- from what I read, balanced mutual funds are out of favour right now - returns are quite low - and probably not appropriate for an upwardly mobile 18 year old.
- I think the CDIC (federal govt guarantee) is a higher level guarantee than the DGCM (not a govt guarantee), but hopefully adequate if required.
- I think the Oaken 1 year GIC 2.0% (cashable after 90 days) or the 1 year Peoples GIC 2.4% are good rates at this time and both have the CDIC guarantee too. Hubert has the 2.20% cashable quarterly, with the DGCM coverage.
In your case it is likely the interest will be tax free too which is even better.

August 11, 2014
6:42 am
Jon
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Brian said
- I think the CDIC (federal govt guarantee) is a higher level guarantee than the DGCM (not a govt guarantee), but hopefully adequate if required.

Isn't DGCM guarantee by Manitoba government, assume I understand it correctly.

I get what you meant, but I think is still safe enough for me as I believe if such plan fail, the federal government need to step in anyway, but I can see where you are going and understand your concern.

August 11, 2014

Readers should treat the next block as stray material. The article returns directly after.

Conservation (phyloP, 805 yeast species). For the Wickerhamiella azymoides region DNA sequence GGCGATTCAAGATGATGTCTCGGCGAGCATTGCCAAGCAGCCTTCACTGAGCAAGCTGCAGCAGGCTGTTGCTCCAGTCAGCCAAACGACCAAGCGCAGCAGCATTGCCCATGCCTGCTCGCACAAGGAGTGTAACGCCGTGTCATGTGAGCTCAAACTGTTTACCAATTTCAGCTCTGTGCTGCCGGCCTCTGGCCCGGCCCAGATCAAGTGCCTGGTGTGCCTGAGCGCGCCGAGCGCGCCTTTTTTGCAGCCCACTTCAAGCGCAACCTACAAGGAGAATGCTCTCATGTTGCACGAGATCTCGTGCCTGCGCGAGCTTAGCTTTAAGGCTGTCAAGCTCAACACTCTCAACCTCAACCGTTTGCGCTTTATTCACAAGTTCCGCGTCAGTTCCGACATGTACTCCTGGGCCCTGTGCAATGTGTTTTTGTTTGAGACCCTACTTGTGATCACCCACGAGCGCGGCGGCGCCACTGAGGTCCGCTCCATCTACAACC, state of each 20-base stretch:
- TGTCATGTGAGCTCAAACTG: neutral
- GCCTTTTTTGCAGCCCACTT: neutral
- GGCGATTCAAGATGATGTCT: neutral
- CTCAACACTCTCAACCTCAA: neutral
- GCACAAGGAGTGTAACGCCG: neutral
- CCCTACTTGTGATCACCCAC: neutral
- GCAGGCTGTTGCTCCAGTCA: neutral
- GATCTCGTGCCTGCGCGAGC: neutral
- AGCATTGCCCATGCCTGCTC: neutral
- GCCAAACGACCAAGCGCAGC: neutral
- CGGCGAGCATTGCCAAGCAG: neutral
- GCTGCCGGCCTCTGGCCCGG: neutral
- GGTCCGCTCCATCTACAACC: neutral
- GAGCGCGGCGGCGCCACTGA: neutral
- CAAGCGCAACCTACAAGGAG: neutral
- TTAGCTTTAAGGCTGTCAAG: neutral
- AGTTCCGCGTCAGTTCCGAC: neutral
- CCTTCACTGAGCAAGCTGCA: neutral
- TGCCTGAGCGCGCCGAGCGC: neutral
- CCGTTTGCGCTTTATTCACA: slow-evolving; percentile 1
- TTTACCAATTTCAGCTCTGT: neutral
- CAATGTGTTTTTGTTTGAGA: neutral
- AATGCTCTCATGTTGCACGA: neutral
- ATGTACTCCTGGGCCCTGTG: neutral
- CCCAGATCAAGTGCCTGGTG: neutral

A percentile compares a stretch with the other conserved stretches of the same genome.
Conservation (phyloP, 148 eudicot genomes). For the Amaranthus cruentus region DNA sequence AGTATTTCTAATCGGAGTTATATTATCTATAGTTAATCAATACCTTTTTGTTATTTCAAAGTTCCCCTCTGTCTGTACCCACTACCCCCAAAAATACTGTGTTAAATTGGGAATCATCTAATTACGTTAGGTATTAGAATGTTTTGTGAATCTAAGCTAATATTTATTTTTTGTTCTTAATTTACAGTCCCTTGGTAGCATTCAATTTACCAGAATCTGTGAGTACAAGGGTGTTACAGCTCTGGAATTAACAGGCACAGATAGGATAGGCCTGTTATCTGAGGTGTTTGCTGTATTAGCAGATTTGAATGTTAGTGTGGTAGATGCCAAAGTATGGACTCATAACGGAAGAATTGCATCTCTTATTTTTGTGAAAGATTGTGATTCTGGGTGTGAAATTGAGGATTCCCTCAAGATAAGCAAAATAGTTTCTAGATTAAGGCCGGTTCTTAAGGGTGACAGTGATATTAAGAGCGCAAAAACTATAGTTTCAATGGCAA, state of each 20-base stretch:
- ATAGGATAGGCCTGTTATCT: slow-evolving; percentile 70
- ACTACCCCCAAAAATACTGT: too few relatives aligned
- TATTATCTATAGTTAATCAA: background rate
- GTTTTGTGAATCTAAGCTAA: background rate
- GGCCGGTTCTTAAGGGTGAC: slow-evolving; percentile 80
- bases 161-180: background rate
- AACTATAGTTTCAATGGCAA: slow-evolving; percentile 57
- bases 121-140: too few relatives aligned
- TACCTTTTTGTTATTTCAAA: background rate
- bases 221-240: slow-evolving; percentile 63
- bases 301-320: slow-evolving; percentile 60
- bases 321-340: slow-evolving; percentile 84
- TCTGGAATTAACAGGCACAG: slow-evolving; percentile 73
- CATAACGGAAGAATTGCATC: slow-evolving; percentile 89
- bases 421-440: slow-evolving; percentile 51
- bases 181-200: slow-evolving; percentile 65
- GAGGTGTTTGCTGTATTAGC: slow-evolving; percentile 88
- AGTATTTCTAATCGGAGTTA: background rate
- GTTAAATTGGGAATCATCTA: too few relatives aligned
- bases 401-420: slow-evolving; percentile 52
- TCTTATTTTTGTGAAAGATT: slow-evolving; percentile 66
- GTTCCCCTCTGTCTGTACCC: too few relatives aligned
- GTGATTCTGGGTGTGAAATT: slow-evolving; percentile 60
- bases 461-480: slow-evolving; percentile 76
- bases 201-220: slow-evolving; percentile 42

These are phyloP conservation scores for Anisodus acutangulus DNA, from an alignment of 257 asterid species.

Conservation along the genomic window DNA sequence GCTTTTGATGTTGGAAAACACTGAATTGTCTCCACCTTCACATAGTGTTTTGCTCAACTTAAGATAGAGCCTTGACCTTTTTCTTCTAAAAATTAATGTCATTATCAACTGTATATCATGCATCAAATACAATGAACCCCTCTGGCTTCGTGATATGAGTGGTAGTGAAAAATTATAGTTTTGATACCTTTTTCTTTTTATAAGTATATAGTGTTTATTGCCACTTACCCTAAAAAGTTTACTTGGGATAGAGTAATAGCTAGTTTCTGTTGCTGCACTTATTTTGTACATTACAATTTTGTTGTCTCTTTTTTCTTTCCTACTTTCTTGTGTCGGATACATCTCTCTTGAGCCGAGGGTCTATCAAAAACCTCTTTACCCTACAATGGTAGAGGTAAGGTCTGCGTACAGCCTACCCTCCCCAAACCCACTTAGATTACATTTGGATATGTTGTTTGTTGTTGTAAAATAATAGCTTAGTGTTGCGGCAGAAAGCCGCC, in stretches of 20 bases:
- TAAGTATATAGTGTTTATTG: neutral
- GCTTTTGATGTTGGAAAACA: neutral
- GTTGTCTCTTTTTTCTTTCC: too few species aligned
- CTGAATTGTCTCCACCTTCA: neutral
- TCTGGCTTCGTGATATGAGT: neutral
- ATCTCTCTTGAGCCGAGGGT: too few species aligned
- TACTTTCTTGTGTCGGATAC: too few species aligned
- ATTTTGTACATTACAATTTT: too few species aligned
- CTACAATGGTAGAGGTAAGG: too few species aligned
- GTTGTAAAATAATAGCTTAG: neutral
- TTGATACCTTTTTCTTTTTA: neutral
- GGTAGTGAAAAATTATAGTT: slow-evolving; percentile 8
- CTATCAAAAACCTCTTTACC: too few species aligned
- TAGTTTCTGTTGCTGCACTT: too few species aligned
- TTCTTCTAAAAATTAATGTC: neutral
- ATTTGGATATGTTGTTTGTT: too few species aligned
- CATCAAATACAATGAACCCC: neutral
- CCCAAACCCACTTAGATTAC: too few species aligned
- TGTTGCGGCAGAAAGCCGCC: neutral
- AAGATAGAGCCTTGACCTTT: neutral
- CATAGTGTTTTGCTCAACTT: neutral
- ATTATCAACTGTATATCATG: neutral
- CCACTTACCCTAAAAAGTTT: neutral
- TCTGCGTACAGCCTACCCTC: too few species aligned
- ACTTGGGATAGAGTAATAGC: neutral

6:57 am
xxxx
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Jon said

Isn't DGCM guarantee by Manitoba government, assume I understand it correctly.

I get what you meant, but I think is still safe enough for me as I believe if such plan fail, the federal government need to step in anyway, but I can see where you are going and understand your concern.

Go to the DGCM website Q&As - that will give you good information, so you have the picture. The DGCM does not have any "guarantee" from the Manitoba govt. The federal govt has no involvement in provincially chartered credit unions. Perhaps the Manitoba govt might intervene if required; I don't think the federal govt would have any involvement if a Manitoba CU went under.

August 11, 2014
9:59 am
Jon
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Brian said

Jon said

Isn't DGCM guarantee by Manitoba government, assume I understand it correctly.

I get what you meant, but I think is still safe enough for me as I believe if such plan fail, the federal government need to step in anyway, but I can see where you are going and understand your concern.

Go to the DGCM website Q&As - that will give you good information, so you have the picture. The DGCM does not have any "guarantee" from the Manitoba govt. The federal govt has no involvement in provincially chartered credit unions. Perhaps the Manitoba govt might intervene if required; I don't think the federal govt would have any involvement if a Manitoba CU went under.

I see what you talk about, I still believe Manitoba government or even federal government will step in when DGCM ran out of cash, but it is a concern because I am currently having my checking account and a long term GIC in a Ontario credit union which is under DICO, nevertheless, the redeemable feature of Hubert is still very appealing to me. However, I will also think about Oaken as it is CDIC covered and it is also redeemable.